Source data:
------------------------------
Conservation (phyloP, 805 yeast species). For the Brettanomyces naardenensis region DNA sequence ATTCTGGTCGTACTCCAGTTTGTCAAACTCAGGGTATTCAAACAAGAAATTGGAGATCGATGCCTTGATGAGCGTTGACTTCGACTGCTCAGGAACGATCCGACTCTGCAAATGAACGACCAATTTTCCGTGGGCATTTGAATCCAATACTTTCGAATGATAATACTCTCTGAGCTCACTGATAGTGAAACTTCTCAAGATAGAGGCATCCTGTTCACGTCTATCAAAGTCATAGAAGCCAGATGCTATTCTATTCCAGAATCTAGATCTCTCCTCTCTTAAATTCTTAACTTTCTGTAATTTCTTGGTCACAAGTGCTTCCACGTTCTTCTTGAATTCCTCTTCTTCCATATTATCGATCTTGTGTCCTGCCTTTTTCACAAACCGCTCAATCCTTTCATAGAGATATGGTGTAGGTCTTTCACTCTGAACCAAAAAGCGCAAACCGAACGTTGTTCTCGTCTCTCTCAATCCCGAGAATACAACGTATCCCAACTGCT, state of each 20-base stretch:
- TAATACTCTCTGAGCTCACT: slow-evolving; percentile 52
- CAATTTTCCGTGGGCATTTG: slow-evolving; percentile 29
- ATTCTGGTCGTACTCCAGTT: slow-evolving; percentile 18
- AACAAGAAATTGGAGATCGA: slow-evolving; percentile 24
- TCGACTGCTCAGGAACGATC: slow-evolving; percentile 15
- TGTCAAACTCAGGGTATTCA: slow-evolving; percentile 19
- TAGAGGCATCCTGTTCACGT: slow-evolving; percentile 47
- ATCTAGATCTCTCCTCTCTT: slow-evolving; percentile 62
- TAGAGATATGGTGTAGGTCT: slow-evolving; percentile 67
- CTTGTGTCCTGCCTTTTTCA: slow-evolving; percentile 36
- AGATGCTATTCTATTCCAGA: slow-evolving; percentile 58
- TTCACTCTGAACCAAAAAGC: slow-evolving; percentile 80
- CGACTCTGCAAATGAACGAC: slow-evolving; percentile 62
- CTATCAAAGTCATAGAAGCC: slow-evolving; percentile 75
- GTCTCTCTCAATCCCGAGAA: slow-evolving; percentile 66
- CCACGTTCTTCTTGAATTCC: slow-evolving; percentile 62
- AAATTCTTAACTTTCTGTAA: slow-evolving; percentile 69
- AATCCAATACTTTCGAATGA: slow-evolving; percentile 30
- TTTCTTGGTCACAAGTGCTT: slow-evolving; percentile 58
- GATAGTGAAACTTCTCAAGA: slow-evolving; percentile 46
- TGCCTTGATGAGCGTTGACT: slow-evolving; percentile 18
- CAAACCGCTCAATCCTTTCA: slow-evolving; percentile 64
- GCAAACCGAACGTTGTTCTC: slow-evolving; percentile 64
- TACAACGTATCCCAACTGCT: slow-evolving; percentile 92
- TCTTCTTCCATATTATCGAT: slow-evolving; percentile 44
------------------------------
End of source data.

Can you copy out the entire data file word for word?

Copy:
Conservation (phyloP, 805 yeast species). For the Brettanomyces naardenensis region DNA sequence ATTCTGGTCGTACTCCAGTTTGTCAAACTCAGGGTATTCAAACAAGAAATTGGAGATCGATGCCTTGATGAGCGTTGACTTCGACTGCTCAGGAACGATCCGACTCTGCAAATGAACGACCAATTTTCCGTGGGCATTTGAATCCAATACTTTCGAATGATAATACTCTCTGAGCTCACTGATAGTGAAACTTCTCAAGATAGAGGCATCCTGTTCACGTCTATCAAAGTCATAGAAGCCAGATGCTATTCTATTCCAGAATCTAGATCTCTCCTCTCTTAAATTCTTAACTTTCTGTAATTTCTTGGTCACAAGTGCTTCCACGTTCTTCTTGAATTCCTCTTCTTCCATATTATCGATCTTGTGTCCTGCCTTTTTCACAAACCGCTCAATCCTTTCATAGAGATATGGTGTAGGTCTTTCACTCTGAACCAAAAAGCGCAAACCGAACGTTGTTCTCGTCTCTCTCAATCCCGAGAATACAACGTATCCCAACTGCT, state of each 20-base stretch:
- TAATACTCTCTGAGCTCACT: slow-evolving; percentile 52
- CAATTTTCCGTGGGCATTTG: slow-evolving; percentile 29
- ATTCTGGTCGTACTCCAGTT: slow-evolving; percentile 18
- AACAAGAAATTGGAGATCGA: slow-evolving; percentile 24
- TCGACTGCTCAGGAACGATC: slow-evolving; percentile 15
- TGTCAAACTCAGGGTATTCA: slow-evolving; percentile 19
- TAGAGGCATCCTGTTCACGT: slow-evolving; percentile 47
- ATCTAGATCTCTCCTCTCTT: slow-evolving; percentile 62
- TAGAGATATGGTGTAGGTCT: slow-evolving; percentile 67
- CTTGTGTCCTGCCTTTTTCA: slow-evolving; percentile 36
- AGATGCTATTCTATTCCAGA: slow-evolving; percentile 58
- TTCACTCTGAACCAAAAAGC: slow-evolving; percentile 80
- CGACTCTGCAAATGAACGAC: slow-evolving; percentile 62
- CTATCAAAGTCATAGAAGCC: slow-evolving; percentile 75
- GTCTCTCTCAATCCCGAGAA: slow-evolving; percentile 66
- CCACGTTCTTCTTGAATTCC: slow-evolving; percentile 62
- AAATTCTTAACTTTCTGTAA: slow-evolving; percentile 69
- AATCCAATACTTTCGAATGA: slow-evolving; percentile 30
- TTTCTTGGTCACAAGTGCTT: slow-evolving; percentile 58
- GATAGTGAAACTTCTCAAGA: slow-evolving; percentile 46
- TGCCTTGATGAGCGTTGACT: slow-evolving; percentile 18
- CAAACCGCTCAATCCTTTCA: slow-evolving; percentile 64
- GCAAACCGAACGTTGTTCTC: slow-evolving; percentile 64
- TACAACGTATCCCAACTGCT: slow-evolving; percentile 92
- TCTTCTTCCATATTATCGAT: slow-evolving; percentile 44